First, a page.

(read more: Monga Bay)

photographs by Ahimsa Campos-Arceiz

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I’m sorry but. ;~; I want to be his best friend.

The Desert Rain Frog, a member of the family Microhylidae, can be found along the western coast of Namibia and South Africa, in the region of Namaqualand. 

Black Narrow-Mouthed Frog - Nelsonophryne aterrima

Nelsonophryne aterrima (Microhylidae) is a secretive, nocturnal leaf-litter microhylid frog native to Colombia, Costa Rica, Ecuador and Panama. It is distinguished by the uniform, dark, glossy coloration of the upper surface and a short, narrow head on a rather globlike body, as well as a transverse skin fold directly behind the eyes. 

It is a rarely seen frog, since it spends most of the time under leaf litter and surface debris. It is also sometimes fossorial, as it has been found up to 80 cm below the surface.

Synonym: Ctenophryne aterrima

References: [1] - [2]

Photo credit: ©ProAves Colombia | Locality: Reserva Natural de las Aves El Pangan, ProAves Colombia, Barbacoas, Nariño, Colombia (2006)

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New frog species discovered in “India’s wastelands”

Amphibian named after its habitat of laterite rock formations to draw attention to the ecological importance of the area

via: National University of Singapore

A team of researchers from India and the National University of Singapore (NUS) has discovered a new species of narrow-mouthed frog in the laterite rock formations of India’s coastal plains. The frog, which is the size of a thumbnail, was named Microhyla laterite after its natural habitat.

The discovery by the research team, led by Mr Seshadri K S, a PhD student from the Department of Biological Sciences at the NUS Faculty of Science, was published in the prestigious journal PLOS ONE on 9 March 2016.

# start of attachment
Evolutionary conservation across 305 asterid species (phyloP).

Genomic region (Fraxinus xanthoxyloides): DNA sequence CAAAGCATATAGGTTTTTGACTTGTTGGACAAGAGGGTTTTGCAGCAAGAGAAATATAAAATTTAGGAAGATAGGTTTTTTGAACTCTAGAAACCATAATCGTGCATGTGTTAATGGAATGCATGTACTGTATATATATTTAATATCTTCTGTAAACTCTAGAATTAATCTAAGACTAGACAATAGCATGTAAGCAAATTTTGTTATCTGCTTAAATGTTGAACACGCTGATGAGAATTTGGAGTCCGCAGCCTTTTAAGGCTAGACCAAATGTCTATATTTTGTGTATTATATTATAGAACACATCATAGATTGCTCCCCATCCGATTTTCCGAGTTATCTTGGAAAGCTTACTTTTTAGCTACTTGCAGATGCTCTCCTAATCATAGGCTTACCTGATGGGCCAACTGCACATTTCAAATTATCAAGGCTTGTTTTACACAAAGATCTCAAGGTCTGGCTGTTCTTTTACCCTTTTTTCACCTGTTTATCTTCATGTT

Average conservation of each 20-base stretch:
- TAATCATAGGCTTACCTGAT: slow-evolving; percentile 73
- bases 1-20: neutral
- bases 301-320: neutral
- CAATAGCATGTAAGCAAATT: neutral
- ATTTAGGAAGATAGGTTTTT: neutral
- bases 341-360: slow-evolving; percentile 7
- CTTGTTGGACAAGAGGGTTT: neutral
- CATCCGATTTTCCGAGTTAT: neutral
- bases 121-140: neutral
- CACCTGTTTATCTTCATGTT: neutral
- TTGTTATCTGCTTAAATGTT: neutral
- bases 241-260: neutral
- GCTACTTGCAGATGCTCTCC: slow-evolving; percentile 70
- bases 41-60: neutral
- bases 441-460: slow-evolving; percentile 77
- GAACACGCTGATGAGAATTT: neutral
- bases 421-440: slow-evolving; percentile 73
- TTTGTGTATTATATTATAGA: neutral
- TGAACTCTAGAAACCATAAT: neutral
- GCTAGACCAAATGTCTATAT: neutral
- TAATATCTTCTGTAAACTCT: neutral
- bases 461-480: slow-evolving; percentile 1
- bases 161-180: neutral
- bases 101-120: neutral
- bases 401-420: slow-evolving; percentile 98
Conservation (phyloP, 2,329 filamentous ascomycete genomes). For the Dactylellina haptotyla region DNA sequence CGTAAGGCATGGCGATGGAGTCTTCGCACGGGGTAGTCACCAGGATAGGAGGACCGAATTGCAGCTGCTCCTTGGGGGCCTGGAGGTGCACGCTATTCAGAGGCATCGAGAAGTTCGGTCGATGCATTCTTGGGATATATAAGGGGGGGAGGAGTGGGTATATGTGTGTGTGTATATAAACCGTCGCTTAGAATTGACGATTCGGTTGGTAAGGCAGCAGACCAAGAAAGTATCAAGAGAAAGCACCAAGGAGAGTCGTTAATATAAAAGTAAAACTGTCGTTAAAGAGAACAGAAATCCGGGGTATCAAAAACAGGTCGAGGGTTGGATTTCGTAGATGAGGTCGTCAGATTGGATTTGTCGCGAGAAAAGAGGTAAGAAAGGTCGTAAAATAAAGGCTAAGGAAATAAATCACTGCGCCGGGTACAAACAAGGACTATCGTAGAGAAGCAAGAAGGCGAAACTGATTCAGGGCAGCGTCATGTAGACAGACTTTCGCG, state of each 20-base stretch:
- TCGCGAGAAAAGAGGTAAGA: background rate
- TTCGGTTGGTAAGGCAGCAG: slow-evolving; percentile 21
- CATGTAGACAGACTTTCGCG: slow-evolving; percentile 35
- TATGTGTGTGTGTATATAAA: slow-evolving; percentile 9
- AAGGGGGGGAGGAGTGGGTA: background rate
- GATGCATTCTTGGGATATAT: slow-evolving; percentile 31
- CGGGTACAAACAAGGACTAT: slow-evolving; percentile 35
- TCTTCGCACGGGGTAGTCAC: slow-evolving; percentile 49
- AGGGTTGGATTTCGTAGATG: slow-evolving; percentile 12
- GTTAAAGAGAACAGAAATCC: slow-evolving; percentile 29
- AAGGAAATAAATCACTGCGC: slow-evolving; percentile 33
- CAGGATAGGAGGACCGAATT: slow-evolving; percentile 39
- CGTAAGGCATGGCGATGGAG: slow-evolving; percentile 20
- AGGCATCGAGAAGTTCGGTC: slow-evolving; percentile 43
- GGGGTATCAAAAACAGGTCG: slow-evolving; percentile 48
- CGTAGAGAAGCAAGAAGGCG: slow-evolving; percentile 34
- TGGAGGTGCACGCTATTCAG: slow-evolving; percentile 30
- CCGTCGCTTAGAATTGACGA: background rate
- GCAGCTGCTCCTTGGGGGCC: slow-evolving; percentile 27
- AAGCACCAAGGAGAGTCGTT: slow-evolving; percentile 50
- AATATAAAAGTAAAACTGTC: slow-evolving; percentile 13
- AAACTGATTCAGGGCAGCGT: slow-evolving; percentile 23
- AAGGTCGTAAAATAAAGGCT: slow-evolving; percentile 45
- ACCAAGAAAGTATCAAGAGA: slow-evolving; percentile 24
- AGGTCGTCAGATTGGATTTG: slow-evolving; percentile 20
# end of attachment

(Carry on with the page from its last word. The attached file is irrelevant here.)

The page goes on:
The frog, which measures around 1.6 centimetres, is pale brown with prominent black markings on its dorsum, hands, feet and flanks. It has a call that can be easily mistaken for that of a cricket…

(read more: EurekaAlert!)

photograph by Ramit Singal

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Black-spotted sticky frog (Kalophrynus pleurostigma) 

Picture by Kurt G (Orionmystery) , taken in Selangor, Malaysia.

Borneo Tree-hole frog - A frog that exploits resonance effects

The Borneo Tree-hole frog, Metaphrynella sundana (Microhylidae),a small Asian frog with just 22 mm length, actively exploit the acoustic properties of cavities in tree trunks that are partially filled with water and which are primarily used as egg-deposition sites.

By tuning their vocalizations to the resonant frequency of the hole, which varies with the amount of water that it contains, these frogs enhance their chances of attracting females.

This species occurs in Brunei Darussalam, Indonesia and Malaysia.

References: [1] - [2] - [3]

Photo credit: ©Jeremy Holden

Locality: Kalimantan, Borneo, Indonesia

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Tomato Frog - Dyscophus antongilii

Dyscophus antongilii (Microhylidae), is a Near Threatened species endemic to north-eastern Madagascar. Commonly named Tomato Frogs due to their red coloration and robust body, the males can reach up to 65 mm, and the females 105 mm.  

The Tomato Frog is currently listed in the Appendix I of the Convention on the International Trade in Endangered Species, CITES, which implies a complete ban on trade. The placement of this frog in Appendix I was based on the fact that several decades ago large quantities of specimens were exported from Madagascar for the pet trade.

References: [1] - [2] - [3] - [4]

Photo credit: [Top: ©Frank Vassen | Locality: Maroantsetra, Toamasina, Madagascar, 2008] - [Bottom: ©Francesco Veronesi | Locality: Masoala, Madagascar, 2014]

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Calluella guttulata

Calluella guttulata (Microhylidae) is a species of frog commonly known as Burmese Squat Frog, Orange Burrowing Frog, Blotched Burrowing Frog, and Striped Spadefoot Frog.

This species is a rotund frog with very short legs and a short, blunt head. As all species in the genus, C. guttulata is fossorial, spending most of their lives in burrows.

Calluella guttulata ranges from Myanmar and Thailand, to Vietnam, Laos and Cambodia. It is a cryptic species, but emerges in substantial numbers to breed.

The Striped Spadefoot Frog is collected for consumption in Laos and parts of Thailand.

References: [1] - [2] - [3]

Photo credit: ©Jeremy Holden

Locality: Cardamom Mountains, Cambodia.

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Spotted Narrow-mouthed Frog (Kalophrynus interlineatus)

Picture by Thomas Brown, taken in Wu Kau Tang, Hong Kong.